4. It seems the snow has everyone in a very romantic mood! I love reading all these blog posts around about their snowy encounters, thanks for yours 🙂

  5. I just adore reading your posts..

    The snow is thick here in Kent and I have some homemade soup on the stove and bread baking..

    I can see the river from my window and everyday the colour changes and its mood.

    Today it is sullen grey with swams in a huddle as the snow falls on its surface.


  6. John Westward

    Thanks FN and Danny for the e-card.

    Despite the terrible trouble this winter is causing me (my elderly mother lives in High Wycombe, the hills are cut off again, just as they were just before xmas…) just watching the snow fall and lay here in London was ‘mesmerising’. Last Sunday there was still pre-xmas snow all about around Mother’s.

    Where I am in London, the traffic today has been noticable by its absence (although major road works started Monday just down the road may also be responsible!).

  7. Isn’t it just wonderful?! It’s like a bit of magic, that muffles the noise of everyday business. When I put my hiking boots on yesterday morning to make my way to the shop (there was no way I was able to get on my bike as we had been hit over night, before the South got it), everyone seemed to be affected by the magic. Strangers seemed to be looking at each other and smiling, which doesn’t happen all that often in the anonymity of the big city as you probably know. It probably helped that a lot of them had an extra holiday due to not being able to get to work or businesses remaining closed, I like to think it was all just because of the beauty of the snow though.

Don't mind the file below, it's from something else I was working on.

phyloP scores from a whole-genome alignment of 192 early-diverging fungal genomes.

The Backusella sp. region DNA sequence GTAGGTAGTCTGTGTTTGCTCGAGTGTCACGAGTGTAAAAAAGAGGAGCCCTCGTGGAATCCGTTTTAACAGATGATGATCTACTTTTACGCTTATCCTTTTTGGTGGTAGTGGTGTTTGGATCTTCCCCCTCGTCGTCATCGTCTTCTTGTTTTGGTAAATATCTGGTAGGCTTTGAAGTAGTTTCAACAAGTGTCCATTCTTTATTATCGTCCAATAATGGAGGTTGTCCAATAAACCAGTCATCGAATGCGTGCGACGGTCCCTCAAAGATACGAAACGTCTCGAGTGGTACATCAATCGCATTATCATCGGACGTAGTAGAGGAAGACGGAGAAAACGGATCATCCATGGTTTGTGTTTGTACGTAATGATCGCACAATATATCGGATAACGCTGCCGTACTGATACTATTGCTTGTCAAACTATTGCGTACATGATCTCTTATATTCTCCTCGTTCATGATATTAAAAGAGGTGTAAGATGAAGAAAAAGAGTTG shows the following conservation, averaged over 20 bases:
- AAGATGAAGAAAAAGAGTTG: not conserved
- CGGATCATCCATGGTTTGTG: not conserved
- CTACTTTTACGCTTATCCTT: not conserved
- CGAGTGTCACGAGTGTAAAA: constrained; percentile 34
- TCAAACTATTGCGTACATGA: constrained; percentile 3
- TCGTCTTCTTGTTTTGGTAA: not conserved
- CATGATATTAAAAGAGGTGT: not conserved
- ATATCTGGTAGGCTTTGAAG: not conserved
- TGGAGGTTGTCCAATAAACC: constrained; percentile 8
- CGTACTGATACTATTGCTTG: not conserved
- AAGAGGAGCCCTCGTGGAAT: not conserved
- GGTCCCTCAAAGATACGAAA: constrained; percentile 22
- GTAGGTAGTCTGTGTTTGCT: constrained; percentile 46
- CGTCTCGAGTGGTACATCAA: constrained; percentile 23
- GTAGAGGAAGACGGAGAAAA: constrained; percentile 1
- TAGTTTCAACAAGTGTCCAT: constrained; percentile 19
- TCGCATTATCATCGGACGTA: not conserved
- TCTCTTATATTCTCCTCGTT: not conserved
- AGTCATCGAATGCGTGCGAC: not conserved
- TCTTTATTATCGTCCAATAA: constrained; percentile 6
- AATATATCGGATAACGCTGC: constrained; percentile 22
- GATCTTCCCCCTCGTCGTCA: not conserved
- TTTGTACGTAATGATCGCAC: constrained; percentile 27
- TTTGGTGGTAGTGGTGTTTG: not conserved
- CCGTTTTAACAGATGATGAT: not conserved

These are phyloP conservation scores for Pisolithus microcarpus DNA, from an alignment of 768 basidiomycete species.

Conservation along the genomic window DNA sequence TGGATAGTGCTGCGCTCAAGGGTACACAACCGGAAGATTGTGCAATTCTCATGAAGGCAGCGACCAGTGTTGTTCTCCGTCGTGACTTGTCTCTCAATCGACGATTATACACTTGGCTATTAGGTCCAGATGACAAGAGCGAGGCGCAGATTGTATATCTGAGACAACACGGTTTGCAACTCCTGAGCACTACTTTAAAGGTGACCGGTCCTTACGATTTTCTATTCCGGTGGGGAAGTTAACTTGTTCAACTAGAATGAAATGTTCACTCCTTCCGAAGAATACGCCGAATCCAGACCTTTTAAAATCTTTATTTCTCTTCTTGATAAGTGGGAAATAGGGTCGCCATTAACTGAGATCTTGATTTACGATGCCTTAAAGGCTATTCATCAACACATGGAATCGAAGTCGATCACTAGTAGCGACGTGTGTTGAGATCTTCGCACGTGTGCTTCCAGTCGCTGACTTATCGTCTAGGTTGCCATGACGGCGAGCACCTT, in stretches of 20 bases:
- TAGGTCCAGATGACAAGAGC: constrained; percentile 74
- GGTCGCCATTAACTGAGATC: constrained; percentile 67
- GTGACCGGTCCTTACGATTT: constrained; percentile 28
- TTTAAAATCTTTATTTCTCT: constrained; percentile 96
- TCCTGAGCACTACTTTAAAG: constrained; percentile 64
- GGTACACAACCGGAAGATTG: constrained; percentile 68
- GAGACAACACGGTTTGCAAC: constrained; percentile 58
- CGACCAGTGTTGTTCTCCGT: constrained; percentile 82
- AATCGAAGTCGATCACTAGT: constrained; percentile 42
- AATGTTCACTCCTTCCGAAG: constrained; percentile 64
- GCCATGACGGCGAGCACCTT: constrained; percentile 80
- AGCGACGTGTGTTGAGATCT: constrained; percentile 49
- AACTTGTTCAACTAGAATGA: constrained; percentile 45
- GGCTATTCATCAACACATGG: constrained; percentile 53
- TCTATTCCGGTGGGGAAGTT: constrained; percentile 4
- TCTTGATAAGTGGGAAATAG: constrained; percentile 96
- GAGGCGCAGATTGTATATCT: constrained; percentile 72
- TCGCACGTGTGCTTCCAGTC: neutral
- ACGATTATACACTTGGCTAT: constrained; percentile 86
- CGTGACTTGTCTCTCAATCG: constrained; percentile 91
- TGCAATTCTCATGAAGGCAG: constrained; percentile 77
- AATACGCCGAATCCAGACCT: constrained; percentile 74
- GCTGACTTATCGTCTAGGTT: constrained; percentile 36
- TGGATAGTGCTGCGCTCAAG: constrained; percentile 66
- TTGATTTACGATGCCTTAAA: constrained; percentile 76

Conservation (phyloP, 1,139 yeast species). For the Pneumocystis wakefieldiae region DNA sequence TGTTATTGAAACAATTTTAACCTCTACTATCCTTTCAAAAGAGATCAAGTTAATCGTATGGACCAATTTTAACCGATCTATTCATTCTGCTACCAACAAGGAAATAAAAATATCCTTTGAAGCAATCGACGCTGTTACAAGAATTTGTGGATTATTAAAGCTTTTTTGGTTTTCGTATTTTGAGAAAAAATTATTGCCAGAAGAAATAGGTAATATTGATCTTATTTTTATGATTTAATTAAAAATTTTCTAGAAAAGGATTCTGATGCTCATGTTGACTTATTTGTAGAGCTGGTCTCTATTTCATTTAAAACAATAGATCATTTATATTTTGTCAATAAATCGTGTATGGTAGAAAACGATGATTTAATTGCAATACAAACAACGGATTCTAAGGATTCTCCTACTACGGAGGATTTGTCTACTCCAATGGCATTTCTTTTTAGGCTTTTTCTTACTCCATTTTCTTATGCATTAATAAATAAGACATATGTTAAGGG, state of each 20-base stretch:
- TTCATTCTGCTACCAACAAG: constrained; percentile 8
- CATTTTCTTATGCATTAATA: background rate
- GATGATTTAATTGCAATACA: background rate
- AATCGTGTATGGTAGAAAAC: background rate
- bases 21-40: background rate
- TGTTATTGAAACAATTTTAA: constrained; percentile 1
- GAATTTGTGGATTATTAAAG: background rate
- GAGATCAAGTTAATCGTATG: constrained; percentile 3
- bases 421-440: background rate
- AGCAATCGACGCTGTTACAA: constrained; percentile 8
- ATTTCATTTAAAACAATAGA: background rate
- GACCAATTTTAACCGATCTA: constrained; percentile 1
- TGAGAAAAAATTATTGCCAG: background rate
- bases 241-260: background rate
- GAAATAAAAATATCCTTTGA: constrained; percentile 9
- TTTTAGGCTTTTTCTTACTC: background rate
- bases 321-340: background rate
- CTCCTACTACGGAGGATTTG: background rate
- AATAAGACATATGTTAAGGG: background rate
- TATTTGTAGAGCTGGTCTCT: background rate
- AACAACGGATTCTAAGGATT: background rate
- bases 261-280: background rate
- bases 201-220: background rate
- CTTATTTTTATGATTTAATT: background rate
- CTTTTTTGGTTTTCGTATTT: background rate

8. “enormous mesmerising flakes” – what a lovely turn of phrase, danast. So true.
    I cannot ever remember such a prolonged period of icy weather here in the east of England. Snowfall is usually melted and washed away with a few days. It is said that a cold snap kills off bugs and nasties in the soil. Let’s hope that is true of the evil black slugs that demolished half my potato crop this year!
    The warming effect of the Gulf Stream that washes up on the south west coast of Ireland meant that I am struggling to remember snow stories. Maybe if mys sis AG reads this from her “recovery suite” in Killarney she can jog my memory!

  9. I remember snowy years as a child too but my poor kids don’t remember that many and they hardly ever lasted more than a few days. It was really funny to see them when we were in Colorado with three foot of snow and them playing like little kids in it. It is magical, there is a an area outside our house that is so flat and crisp and looks so inviting to walk though it but then that would spoil it too.

  10. What a beatifully evocative and heart warming post. You have brought back countless memories, but it is essentially the peace that descends on the earth that is so wonderful.. I also remember one winter’s day in school showing a class of children “The Snowman” on video. When it was over, we opened the blinds to reveal heavy snow with enormous mesmerising flakes. The atmosphere and excitement in the classroom was unforgettable.